LIVING WITH ANXIETY
Each and every one of us has a reason to feel anxious at some point in time, but sometimes feelings of worry, anxiety or fear are strong enough to interfere with everyday activities
Anxious feelings are a normal reaction to a stressful situation, but for some people this anxiety happens for no apparent reason or continues long after the event has passed.
WHAT WORKS FOR ANXIETY?
To prevent anxiety or alleviate existing symptoms, there are
some general principles that most people find useful. These include:
A healthy lifestyle. Eat a balanced diet, exercise regularly, get enough quality sleep, limit alcohol and avoid drugs. Reducing and managing stress levels. Make sure to do something enjoyable and relaxing each day. Support from family and friends. You may find it helps to exercise or do another enjoyable activity with a family member of friend. Dealing with setbacks.
Address problems early and keep trying. E THERAPIES
As with depression, effective therapies for the treatment of anxiety are CBT and behaviour therapy, to help you cope with fearful situations rather than avoiding or escaping them, as well as putting your worries into perspective. But for some people with mild-tomoderate anxiety, online therapies, also called e-therapies, have proven to be as effective as face-toface services. These therapies mostly follow the principles of CBT or behaviour therapy. You work through the programme on your own but most involve email or phone support from a therapist.
Locally-based counselling psychologist, Ellen Whyte, works online via Skype and Messenger at lepak.com.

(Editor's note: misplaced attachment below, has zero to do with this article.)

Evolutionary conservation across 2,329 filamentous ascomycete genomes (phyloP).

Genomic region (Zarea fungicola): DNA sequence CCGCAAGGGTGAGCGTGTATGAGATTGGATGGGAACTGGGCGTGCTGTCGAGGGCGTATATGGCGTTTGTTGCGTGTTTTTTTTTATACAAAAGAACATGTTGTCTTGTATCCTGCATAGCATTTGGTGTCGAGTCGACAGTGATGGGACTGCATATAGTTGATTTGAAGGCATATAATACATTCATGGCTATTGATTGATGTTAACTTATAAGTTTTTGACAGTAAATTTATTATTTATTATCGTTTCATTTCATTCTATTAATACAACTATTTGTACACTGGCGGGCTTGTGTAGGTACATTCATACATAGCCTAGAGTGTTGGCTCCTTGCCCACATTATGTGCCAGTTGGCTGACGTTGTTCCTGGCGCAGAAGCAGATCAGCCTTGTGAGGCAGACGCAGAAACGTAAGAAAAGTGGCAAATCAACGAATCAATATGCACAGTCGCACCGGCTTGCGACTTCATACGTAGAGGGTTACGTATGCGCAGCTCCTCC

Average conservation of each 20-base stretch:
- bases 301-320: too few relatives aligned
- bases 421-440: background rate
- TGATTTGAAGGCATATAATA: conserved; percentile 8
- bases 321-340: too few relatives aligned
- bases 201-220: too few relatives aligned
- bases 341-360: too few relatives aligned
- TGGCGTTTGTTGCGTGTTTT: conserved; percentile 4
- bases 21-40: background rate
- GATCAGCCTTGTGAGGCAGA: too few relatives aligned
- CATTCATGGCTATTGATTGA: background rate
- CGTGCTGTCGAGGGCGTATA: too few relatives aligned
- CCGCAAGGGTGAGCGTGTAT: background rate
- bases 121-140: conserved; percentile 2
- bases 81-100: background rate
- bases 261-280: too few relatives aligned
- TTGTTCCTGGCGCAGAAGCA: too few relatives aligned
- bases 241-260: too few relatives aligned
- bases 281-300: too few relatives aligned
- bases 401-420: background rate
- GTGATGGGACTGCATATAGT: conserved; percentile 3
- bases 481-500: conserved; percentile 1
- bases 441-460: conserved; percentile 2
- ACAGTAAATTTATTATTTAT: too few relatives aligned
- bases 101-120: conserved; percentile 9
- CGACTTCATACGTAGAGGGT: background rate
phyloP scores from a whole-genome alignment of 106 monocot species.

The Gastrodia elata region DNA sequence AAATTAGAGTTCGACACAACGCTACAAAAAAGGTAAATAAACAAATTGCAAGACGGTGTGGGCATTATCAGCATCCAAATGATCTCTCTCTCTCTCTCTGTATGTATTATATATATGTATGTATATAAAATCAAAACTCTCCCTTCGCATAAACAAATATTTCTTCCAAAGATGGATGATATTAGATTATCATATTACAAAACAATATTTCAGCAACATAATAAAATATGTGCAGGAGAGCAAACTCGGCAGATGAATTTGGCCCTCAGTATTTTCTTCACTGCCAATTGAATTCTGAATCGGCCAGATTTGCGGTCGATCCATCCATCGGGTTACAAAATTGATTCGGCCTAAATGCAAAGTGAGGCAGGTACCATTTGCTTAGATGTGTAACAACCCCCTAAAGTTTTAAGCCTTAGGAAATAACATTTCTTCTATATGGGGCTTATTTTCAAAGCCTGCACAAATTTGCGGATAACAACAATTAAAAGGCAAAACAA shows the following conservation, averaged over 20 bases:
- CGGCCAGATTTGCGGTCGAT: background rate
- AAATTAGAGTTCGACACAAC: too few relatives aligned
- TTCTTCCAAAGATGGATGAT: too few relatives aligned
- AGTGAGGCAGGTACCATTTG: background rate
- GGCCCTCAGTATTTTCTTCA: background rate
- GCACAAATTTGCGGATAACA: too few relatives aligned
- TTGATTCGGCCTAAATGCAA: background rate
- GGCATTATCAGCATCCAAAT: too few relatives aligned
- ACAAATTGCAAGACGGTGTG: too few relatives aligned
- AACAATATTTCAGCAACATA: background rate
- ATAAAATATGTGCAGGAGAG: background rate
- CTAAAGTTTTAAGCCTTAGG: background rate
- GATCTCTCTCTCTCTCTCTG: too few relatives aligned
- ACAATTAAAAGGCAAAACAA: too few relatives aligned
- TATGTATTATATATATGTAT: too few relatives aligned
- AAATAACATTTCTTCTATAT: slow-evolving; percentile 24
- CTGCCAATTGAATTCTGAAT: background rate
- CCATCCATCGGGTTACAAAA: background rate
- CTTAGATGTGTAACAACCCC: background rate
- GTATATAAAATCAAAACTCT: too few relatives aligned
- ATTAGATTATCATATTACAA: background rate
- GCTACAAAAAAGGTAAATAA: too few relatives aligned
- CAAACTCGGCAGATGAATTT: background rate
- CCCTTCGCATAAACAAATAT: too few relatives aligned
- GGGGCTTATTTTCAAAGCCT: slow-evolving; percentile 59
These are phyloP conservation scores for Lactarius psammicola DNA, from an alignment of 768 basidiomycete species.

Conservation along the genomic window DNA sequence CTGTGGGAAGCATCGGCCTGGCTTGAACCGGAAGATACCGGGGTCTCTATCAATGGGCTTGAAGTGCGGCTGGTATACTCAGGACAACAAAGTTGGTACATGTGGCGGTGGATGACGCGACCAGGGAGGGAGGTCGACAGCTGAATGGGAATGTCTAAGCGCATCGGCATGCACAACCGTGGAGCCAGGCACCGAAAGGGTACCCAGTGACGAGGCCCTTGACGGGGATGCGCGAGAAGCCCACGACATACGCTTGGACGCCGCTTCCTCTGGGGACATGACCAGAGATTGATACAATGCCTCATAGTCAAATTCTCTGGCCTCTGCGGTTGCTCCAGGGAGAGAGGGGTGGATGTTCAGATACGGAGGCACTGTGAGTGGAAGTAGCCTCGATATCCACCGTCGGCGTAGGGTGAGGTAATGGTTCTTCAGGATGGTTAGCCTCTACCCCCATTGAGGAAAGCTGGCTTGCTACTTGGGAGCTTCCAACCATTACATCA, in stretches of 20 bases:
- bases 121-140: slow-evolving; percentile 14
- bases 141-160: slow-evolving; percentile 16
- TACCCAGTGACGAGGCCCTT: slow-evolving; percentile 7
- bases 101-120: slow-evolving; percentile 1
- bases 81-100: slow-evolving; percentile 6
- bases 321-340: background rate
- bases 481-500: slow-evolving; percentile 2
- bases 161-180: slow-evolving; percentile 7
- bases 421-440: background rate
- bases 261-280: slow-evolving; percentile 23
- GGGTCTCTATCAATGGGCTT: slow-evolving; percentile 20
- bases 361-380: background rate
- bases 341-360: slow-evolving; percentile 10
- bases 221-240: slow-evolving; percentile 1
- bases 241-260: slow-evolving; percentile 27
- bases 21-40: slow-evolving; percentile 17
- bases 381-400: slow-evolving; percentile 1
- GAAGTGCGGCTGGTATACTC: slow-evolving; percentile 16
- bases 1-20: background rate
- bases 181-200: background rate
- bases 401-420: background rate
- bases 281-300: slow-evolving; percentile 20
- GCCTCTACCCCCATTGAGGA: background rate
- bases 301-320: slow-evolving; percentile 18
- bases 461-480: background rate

Antidepressants. Even if you’re not experiencing the
symptoms of depression, in some cases antidepressants can be an effective treatment for anxiety. As with depression, changes occur in the brain chemicals that affect mood.
Benzodiazepines. These include mild tranquilisers and sleeping pills prescribed for short periods of time, along with other medications. They promote relaxation and reduce tension, but are not recommended for long-term use as they can reduce alertness, affect coordination, and can be addictive.
OBSESSIVE COMPULSIVE DISORDER
Sometimes anxious thoughts can become obsessive and lead to unhealthy patterns of behaviour, such as: Cleanliness/order
Obsessive hand-washing or house cleaning because of an exaggerated fear of germs; obsession with order – an overwhelming need to perform tasks or place objects, like cutlery, in a particular pattern. Counting/hoarding
Repeatedly counting items like clothes; hoarding junk.
Safety/Checking Obsessive fears about harm, which can result in compulsive behaviours such as repeatedly checking the stove or windows and door locks. Sexual Issues
An irrational sense of disgust about sexual activity. How to Treat It
Psychological treatments like CBT have proven to be most effective in the treatment of Obsessive-Compulsive Disorder (OCD).
Panic attacks are surprisingly common – up to 40 per cent of the population will experience a panic attack at some point. Some symptoms include:
A sense of overwhelming panic or fear
The thought that you are dying, choking, “losing control” or “going mad” Increased heart rate Difficulty breathing Excessive perspiration Dizziness or feeling faint. During a panic attack, you may also experience “derealisation” – a sense that you or the world around you is not real. What causes it?
Family history; certain medical conditions (asthma, cardiac arrhythmias, hyperthyroidism, chronic obstructive pulmonary disease and irritable bowel syndrome); extremely stressful experiences (such as childhood sexual abuse, redundancy or bereavement); ongoing stress. How to treat it
Treatment usually involves therapy and, in severe cases, medication may be prescribed.